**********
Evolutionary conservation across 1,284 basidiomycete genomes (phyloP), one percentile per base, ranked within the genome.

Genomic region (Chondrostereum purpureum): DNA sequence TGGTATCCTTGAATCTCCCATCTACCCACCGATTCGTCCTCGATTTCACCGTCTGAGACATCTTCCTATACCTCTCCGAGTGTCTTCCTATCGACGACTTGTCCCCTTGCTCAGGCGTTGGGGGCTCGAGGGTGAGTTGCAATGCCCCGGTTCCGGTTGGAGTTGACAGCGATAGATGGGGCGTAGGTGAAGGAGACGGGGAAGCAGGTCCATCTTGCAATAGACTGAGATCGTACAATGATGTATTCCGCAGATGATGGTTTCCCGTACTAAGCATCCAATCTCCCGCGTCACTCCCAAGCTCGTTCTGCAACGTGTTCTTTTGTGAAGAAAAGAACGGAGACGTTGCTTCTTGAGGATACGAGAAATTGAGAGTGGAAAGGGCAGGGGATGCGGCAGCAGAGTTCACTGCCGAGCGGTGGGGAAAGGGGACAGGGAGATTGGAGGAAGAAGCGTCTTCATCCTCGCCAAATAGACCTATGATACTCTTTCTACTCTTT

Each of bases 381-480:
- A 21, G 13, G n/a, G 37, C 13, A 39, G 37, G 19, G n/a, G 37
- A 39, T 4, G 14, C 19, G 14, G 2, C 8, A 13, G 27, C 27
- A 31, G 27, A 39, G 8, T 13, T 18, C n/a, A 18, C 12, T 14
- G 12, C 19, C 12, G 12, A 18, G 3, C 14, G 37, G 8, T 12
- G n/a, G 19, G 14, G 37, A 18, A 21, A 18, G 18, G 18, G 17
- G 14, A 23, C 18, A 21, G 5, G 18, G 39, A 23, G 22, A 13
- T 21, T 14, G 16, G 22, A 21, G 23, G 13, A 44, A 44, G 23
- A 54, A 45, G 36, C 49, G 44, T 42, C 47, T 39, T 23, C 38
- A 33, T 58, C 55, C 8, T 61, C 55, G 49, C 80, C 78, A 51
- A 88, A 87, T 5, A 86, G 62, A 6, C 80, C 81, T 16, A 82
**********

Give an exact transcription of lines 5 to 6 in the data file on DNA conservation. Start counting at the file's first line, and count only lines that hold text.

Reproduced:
- A 39, T 4, G 14, C 19, G 14, G 2, C 8, A 13, G 27, C 27
- A 31, G 27, A 39, G 8, T 13, T 18, C n/a, A 18, C 12, T 14